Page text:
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The Sustainability of the European Social Model

The Sustainability of the European Social Model

EU Governance, Social Protection and Employment Policies in Europe

Edited by Jean-Claude Barbier, Ralf Rogowski and Fabrice Colomb

This book argues that the European Social Model can only be sustained in the current economic crisis if social and employment policies are adequately recognised as integral parts of European economic policy-making. The contributing authors investigate this hypothesis through comparative evaluations of interactions of EU economic governance with national systems of social protection. In particular they focus on two key policy areas – social services of general interest and the regulation of working time – as well as covering areas such as social inclusion, active ageing policies and job quality. By combining sociological approaches with legal analyses, the book provides unique insights and evaluation of EU methods of governance.

Chapter 5: In search of a European Employment Strategy: The construction of the ‘job quality’ agenda as an illustrative case

Christine Erhel, Jérôme Gautié and Bernard Gazier

Subjects: law - academic, european law, labour, employment law, law and society, politics and public policy, european politics and policy, regulation and governance, social policy and sociology, comparative social policy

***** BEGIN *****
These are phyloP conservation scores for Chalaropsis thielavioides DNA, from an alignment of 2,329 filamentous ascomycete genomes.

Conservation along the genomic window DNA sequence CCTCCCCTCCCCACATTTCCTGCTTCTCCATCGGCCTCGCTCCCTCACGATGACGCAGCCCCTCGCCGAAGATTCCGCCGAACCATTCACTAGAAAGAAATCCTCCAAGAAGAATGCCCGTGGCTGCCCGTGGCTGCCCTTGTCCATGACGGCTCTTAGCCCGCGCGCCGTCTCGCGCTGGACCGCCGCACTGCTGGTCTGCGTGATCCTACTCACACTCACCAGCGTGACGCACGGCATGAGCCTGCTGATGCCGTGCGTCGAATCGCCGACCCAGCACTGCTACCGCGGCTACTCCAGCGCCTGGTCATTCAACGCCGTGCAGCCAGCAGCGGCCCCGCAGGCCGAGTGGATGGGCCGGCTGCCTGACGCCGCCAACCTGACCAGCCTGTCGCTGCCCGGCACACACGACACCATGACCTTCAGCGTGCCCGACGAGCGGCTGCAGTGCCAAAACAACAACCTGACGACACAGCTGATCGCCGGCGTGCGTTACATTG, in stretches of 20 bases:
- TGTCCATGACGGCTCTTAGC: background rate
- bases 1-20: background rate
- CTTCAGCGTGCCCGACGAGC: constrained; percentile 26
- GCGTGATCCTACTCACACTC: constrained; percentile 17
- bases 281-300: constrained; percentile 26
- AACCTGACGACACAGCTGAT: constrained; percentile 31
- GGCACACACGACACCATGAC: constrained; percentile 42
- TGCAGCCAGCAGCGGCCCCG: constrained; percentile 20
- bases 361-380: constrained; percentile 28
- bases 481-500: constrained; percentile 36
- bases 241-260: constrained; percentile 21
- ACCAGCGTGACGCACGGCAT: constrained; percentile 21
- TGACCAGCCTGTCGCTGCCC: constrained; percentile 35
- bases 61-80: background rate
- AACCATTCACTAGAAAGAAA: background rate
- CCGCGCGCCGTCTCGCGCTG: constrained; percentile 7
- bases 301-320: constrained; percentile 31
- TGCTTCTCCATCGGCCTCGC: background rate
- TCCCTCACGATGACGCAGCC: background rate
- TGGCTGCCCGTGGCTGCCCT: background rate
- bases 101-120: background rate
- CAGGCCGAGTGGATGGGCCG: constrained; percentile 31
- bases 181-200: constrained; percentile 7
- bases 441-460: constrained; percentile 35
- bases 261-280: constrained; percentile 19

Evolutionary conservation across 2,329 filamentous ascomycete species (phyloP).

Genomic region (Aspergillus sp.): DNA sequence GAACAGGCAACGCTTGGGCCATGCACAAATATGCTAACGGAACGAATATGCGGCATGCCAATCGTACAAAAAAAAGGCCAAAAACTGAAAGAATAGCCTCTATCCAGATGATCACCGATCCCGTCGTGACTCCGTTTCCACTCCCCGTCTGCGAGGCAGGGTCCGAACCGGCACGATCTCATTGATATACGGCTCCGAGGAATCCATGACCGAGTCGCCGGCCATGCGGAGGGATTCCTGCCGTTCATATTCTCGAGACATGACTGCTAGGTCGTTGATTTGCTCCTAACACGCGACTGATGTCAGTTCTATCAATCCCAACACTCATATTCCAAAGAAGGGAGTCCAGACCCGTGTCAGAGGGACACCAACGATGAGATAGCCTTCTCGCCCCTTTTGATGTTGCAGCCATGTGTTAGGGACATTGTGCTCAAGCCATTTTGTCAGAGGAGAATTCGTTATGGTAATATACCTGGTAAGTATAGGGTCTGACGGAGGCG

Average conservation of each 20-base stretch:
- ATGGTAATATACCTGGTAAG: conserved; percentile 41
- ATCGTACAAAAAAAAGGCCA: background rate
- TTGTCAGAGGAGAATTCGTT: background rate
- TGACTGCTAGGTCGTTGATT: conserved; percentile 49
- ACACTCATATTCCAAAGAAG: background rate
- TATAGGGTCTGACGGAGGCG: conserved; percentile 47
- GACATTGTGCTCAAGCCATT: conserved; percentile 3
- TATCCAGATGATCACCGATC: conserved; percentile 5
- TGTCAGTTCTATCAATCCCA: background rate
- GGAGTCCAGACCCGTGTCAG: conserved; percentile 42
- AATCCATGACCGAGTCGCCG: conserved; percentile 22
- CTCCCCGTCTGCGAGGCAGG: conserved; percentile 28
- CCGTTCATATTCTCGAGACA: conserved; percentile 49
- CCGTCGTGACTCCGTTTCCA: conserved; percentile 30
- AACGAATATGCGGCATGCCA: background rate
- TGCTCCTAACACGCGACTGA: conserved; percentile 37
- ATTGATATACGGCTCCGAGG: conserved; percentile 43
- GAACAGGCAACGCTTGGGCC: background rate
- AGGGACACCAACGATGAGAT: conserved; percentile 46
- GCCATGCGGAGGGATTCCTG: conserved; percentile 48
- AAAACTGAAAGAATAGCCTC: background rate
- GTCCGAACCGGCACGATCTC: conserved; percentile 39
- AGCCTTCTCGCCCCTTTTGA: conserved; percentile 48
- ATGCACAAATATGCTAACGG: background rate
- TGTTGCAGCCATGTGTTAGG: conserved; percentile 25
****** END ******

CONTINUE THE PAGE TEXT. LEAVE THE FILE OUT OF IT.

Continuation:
The European Employment Strategy is a key pillar of risk management at the European level. The ‘job quality’ agenda is a good illustration of the construction of an important component of the European Employment Strategy, in terms of its conception and implementation. The purpose of this chapter is to explore the evolution of this agenda. It shows that the process around job quality is characterised by strong hesitations at the European level, but also by a semi-autonomous process, which can be described as a bottom-up, deepening of the issue. The hesitations at the European level can be understood as the result of competing agendas – the ‘flexibilisation’ agenda promoted by the OECD and the IMF, and the ‘Decent Work’ agenda promoted by the ILO. Job quality has also been a fluctuating priority for social partners. But some actors at different levels seem to have committed themselves to a deepening process, as illustrated by some initiatives taken at national or regional level.

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